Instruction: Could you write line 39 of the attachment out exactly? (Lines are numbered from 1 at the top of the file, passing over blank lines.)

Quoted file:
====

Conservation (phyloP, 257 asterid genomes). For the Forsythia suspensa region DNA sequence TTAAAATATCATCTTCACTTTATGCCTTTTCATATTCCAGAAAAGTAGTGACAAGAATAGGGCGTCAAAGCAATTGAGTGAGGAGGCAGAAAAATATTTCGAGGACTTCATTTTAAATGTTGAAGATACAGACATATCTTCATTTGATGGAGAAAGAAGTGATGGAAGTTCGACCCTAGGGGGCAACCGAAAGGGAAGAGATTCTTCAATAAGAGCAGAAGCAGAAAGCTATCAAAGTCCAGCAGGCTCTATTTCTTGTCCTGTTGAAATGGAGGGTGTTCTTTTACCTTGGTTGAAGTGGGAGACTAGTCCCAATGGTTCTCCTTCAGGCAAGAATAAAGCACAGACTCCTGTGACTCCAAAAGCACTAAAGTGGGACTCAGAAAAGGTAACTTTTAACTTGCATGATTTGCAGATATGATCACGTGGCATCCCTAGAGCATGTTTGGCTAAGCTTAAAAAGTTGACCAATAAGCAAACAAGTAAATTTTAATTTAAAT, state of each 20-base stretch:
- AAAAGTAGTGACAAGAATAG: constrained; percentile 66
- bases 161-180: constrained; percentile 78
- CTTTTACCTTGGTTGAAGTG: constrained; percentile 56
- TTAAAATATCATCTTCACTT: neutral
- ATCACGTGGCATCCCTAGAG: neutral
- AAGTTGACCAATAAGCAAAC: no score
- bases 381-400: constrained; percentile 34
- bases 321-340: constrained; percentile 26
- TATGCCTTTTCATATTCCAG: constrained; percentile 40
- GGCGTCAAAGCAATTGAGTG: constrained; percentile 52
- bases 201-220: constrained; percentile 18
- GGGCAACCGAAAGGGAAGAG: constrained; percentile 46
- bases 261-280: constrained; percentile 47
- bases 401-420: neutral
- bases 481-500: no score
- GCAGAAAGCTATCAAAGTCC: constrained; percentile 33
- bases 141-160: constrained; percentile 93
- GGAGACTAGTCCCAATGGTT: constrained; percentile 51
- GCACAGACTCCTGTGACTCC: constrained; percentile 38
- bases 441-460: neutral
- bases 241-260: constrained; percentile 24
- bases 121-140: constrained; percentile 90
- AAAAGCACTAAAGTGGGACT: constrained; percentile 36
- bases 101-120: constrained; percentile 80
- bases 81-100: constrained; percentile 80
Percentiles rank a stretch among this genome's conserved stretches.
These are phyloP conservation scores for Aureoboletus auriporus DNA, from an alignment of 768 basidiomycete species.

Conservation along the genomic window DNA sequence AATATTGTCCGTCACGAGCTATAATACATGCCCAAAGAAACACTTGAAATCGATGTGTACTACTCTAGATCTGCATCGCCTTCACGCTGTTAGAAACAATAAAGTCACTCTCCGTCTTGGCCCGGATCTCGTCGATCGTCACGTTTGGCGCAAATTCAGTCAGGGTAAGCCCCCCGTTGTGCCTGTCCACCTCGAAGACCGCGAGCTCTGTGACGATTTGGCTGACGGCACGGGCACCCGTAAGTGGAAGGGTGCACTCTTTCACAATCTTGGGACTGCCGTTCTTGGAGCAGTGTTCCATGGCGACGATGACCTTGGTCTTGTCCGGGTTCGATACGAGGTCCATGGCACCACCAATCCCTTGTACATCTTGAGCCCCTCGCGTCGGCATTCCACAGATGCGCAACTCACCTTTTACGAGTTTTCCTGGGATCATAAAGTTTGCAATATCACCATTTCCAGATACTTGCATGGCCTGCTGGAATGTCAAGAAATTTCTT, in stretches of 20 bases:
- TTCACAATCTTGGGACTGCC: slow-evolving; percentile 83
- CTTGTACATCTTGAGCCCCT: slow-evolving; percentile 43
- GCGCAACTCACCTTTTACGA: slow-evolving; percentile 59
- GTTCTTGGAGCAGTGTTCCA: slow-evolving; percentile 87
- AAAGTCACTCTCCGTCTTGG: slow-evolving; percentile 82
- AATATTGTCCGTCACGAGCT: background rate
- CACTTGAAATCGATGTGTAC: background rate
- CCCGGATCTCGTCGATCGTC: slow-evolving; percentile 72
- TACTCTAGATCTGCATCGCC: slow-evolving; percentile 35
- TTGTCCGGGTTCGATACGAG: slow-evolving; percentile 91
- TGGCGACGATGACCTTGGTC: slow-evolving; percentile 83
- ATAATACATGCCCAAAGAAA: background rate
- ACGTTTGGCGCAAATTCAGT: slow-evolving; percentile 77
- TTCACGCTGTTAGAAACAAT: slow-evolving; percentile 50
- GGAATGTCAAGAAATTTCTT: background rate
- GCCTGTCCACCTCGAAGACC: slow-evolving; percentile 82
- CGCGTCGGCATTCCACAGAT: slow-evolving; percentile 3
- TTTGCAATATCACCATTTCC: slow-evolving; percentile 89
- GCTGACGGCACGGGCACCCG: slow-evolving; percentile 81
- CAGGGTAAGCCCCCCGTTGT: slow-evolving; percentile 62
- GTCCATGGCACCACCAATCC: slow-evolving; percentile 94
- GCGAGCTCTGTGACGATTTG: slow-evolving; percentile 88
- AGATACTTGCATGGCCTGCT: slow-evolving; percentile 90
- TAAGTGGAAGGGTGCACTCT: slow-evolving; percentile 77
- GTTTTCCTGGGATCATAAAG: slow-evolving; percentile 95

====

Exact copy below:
- TTGTCCGGGTTCGATACGAG: slow-evolving; percentile 91